While it’s clear that opportunistic TLS isn’t suitable for sending ePHI, there are also less obvious weaknesses. The handshake occurs in plaintext, which leaves it vulnerable to man-in-the-middle attacks. Attackers can insert themselves into the authentication process, and then alter messages to make it appear that TLS isn’t available, even when it actually is.
This means that opportunistic TLS makes it possible for threat actors to prevent the data from being encrypted, ultimately allowing them to access the email. Poorly configured servers can also lead to similar downgrade attacks.
Compared to opportunistic TLS, forced TLS is a much better option for security, particularly when it comes to protecting ePHI. Forced TLS prevents threat actors from downgrading a TLS connection to one without, because emails will not be sent insecurely. They either go via TLS, or they fall back to another encryption mechanism (if supported by the sending system), or they are not sent at all.
While this is great for protecting ePHI from attacks, it does present a problem—how can you safely send emails to servers that don’t support TLS?
If the messages aren’t particularly important, something like LuxSci’s TLS Exclusive feature allows you to simply drop them, while still delivering other messages to the servers that support TLS. This can be useful for certain marketing messages, especially when secure workarounds are too much effort for the recipient to justify their use.
If the messages are critical, options like LuxSci’s portal pickup provides an automatic fall-back option which allows you to securely send messages to anyone with an email address.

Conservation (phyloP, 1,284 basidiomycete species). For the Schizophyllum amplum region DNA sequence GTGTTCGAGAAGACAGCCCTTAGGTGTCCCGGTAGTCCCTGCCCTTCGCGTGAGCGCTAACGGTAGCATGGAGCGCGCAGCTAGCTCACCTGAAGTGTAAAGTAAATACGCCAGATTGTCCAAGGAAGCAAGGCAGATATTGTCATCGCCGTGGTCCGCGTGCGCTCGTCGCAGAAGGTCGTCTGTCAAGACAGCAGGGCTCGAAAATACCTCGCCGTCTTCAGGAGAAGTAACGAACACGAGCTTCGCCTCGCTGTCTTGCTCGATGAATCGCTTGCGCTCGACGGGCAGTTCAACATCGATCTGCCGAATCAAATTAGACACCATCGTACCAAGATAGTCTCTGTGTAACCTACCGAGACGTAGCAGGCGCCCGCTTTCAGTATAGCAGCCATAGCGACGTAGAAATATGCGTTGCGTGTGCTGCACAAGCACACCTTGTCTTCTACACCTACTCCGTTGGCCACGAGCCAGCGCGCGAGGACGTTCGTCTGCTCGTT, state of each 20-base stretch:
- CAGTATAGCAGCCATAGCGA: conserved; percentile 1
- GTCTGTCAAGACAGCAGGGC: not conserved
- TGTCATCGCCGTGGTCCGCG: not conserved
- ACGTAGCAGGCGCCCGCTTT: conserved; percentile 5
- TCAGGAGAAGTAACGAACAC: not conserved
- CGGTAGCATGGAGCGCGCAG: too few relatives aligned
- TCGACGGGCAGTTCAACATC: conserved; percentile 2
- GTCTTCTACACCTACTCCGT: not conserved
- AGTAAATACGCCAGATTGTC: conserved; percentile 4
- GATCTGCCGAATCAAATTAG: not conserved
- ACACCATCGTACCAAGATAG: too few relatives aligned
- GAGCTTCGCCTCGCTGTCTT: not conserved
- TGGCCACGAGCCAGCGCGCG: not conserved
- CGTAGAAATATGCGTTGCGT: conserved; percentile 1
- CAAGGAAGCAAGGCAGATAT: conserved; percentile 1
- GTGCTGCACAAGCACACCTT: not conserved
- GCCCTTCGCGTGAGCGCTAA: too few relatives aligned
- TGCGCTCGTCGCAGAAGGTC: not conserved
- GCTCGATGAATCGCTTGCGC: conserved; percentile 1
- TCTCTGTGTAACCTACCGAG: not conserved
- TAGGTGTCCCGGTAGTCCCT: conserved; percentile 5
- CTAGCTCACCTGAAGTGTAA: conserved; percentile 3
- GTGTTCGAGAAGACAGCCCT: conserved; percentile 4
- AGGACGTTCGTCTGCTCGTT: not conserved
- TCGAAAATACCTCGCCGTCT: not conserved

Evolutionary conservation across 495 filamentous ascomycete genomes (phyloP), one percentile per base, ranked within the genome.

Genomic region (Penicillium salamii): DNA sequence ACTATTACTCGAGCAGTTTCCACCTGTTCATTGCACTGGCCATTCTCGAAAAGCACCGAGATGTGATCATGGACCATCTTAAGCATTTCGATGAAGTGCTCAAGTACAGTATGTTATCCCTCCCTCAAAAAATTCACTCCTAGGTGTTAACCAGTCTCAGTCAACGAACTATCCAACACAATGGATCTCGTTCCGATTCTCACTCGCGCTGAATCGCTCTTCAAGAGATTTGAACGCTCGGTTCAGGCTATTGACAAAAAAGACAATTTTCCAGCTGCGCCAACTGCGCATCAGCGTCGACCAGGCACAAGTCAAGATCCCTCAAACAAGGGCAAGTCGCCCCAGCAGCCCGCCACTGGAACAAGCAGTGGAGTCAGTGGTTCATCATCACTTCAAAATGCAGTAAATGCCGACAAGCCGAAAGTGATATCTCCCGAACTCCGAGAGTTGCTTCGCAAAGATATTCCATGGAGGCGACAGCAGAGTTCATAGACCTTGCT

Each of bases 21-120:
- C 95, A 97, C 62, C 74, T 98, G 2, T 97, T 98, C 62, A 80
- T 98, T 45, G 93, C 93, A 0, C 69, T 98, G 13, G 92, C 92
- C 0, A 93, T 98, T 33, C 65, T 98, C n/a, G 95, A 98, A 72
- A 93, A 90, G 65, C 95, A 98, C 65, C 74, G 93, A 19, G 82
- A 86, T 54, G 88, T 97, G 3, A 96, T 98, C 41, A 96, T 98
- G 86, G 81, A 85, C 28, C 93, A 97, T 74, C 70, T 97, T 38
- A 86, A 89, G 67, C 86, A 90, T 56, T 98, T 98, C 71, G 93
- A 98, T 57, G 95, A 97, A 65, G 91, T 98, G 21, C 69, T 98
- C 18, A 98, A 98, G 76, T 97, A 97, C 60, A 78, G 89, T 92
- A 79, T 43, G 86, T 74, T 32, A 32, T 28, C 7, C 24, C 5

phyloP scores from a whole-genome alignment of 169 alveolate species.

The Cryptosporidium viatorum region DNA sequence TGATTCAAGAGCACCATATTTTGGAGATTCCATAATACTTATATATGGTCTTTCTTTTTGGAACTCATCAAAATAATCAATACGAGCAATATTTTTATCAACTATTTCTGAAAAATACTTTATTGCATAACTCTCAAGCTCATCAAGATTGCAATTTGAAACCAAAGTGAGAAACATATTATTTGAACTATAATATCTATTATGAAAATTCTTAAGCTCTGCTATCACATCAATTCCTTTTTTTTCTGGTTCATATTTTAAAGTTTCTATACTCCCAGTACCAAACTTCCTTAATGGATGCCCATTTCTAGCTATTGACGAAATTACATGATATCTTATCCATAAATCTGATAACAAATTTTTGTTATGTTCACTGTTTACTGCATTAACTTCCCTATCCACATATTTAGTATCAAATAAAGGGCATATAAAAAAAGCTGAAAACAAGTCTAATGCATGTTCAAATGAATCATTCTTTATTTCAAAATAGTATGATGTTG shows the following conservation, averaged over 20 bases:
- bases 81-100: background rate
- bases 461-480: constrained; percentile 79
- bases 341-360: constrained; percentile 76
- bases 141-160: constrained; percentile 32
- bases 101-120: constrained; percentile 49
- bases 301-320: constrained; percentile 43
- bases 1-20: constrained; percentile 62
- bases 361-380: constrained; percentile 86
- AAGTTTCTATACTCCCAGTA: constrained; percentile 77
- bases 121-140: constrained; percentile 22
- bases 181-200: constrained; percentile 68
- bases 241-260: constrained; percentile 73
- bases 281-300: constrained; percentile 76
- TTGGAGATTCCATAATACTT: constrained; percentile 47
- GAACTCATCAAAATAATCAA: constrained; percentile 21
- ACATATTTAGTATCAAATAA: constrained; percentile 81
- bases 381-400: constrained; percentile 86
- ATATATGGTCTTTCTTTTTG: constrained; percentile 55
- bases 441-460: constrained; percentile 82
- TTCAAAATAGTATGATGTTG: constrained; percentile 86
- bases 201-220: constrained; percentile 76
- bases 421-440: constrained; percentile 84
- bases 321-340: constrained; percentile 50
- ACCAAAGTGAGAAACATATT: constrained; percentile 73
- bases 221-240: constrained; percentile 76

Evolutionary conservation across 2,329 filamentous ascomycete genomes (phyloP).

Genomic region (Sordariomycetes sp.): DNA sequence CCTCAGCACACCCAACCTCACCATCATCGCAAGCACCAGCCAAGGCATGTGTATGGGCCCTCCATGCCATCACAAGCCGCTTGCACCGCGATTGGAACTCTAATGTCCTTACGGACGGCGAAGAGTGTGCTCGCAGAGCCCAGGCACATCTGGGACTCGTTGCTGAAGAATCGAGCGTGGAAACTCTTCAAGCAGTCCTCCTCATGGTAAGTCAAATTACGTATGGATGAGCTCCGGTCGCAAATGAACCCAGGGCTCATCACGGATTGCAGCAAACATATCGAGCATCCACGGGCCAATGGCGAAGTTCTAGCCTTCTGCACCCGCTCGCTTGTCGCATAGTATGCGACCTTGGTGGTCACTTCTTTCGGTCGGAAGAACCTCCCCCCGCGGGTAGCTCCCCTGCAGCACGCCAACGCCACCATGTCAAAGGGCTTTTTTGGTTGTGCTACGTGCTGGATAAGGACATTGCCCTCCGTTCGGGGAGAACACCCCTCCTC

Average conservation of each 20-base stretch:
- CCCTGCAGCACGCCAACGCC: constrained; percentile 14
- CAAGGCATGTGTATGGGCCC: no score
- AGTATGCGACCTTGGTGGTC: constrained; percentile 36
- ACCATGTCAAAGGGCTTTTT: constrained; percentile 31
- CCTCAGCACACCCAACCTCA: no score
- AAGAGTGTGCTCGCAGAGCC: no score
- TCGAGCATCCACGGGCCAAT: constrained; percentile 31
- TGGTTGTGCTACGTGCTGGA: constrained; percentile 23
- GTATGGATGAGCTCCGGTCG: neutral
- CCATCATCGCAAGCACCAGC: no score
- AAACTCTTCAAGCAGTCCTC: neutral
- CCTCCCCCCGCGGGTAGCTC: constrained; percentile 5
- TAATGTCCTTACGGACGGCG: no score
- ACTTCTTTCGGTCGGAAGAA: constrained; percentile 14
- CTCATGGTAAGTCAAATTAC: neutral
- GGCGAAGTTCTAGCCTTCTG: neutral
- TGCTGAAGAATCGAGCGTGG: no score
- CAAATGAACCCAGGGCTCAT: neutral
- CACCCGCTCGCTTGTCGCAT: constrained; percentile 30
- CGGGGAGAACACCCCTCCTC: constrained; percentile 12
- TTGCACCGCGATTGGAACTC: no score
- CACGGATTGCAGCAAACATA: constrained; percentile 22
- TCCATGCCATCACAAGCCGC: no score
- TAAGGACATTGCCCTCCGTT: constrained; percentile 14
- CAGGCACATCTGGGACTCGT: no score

While these solutions will help to limit your organization’s risks, you need to be careful with the TLS configuration details. TLS can be complex, and some older implementations aren’t secure enough for the current threat landscape. In these situations, it’s best to act cautiously and force a high level of security or rely on an email provider that can be trusted to take on that responsibility for you.
Why You Should Avoid Opportunistic TLS for SMTP
Opportunistic TLS is much like quasi-HIPAA compliance. While it’s a great way for organizations to secure the bulk of their messages, it ends up being complicated and not reliable enough for sensitive situations. These types of semi-secure mechanisms can make companies that deal with ePHI incredibly vulnerable.
Instead of relying on opportunistic TLS, your organization should use forced or exclusive TLS, with a fallback to something like portal pickup. You can contact our team to find out the best solutions for your company’s unique situation.